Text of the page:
Challenger Society Marine Biogeochemistry Meeting 2017

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AMBIO attendees, September 2017, Oban, SAMS

The Scottish Associate for Marine Science (SAMS) were pleased to host the Advances in Marine Biogeochemistry (AMBIO) VIII conference in Oban, Scotland, UK. The special interest group for Challenger Society took place 6-8th September 2017, and was the first time the meeting was held in Scotland. More than 45 delegates from over 20 institutes, from as far away as Laboratoire d’Etudes en Géophysique et Océanographie Spatiales in France and Institute for Marine and Antarctic Studies in Hobart, gathered to present their research and honour the career of Professor Peter J Statham on his retirement from active research.

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Prof Peter J Statham receives a gift in recognition of his illustrious career from Rachel Mills, Southampton (right) and Natalie Hicks, SAMS (left)

The conference targets networking for early career researchers, and key themes on the first day covered biomineralisation, global nutrient and carbon cycling, deep sea ecosystems and ‘lab on a chip’ sensors. The second day, dedicated to Prof Statham, focused on iron cycling, as one of his dedicated research topics, and organic carbon, marine policy and knowledge exchange, and mass spectrometry. Prof Statham delivered an inspirational keynote presentation identifying the changing nature of marine biogeochemistry and future opportunities for the next generation of marine biogeochemists.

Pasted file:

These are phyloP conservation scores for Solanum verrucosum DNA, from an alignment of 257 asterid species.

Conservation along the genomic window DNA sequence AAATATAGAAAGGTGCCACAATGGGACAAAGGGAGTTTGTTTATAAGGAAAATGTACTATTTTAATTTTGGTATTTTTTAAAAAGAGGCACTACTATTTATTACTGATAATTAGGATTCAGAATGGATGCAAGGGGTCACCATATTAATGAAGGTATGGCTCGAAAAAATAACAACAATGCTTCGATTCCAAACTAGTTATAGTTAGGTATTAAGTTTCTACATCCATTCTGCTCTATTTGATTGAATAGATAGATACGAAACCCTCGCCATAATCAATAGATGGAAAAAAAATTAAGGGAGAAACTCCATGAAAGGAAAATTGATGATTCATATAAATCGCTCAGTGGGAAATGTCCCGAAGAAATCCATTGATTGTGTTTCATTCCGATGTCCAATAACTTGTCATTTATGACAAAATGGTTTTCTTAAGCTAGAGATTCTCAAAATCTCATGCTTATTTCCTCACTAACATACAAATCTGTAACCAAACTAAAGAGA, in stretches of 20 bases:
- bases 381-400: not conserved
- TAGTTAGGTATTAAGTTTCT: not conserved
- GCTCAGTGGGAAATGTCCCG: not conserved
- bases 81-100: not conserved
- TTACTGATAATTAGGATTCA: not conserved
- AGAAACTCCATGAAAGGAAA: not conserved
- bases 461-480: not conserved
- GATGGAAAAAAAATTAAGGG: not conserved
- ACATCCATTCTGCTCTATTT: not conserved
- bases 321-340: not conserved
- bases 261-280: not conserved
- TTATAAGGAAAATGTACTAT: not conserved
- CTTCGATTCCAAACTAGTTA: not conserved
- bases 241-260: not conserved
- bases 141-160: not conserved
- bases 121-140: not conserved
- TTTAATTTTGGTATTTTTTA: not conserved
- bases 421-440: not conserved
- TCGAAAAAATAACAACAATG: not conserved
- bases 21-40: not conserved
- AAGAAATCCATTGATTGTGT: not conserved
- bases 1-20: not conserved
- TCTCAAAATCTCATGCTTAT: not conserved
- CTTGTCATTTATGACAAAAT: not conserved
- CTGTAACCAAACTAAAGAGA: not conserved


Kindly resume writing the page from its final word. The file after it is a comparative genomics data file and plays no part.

Seona Wells (Aberdeen) was awarded the best student poster prize for her work on gelatinous zooplankton, with Kyle Mayers (Southampton) winning best student talk for his enthusiastic delivery of coccolithophore populations in shelf sea systems. The early career awards went to Amber Annett (Southampton) for her exciting presentation on trace metals in the Antarctic Peninsula, and Robyn Tuerena (Liverpool) for her poster on tidal mixing in euphotic zone nutrient cycling.

The delegates were treated to a traditional Scottish experience after their conference dinner on the final night, as they were escorted from their dinner venue to a ceilidh (traditional Scottish dance) by a kilted bagpiper. The final event for AMBIO was a robotics and sensors workshop on the Friday morning, with over 20 attendees, which saw a stimulating discussion and exchange of ideas, led by Julie Robidart and Socrates Loucaides. AMBIO received sponsorship from Planet Ocean, SAGES, MASTS Marine Biogeochemistry Forum, and the Challenger Society.

Written by Dr Natalie Hicks. Natalie is a benthic biogeochemist working at SAMS.

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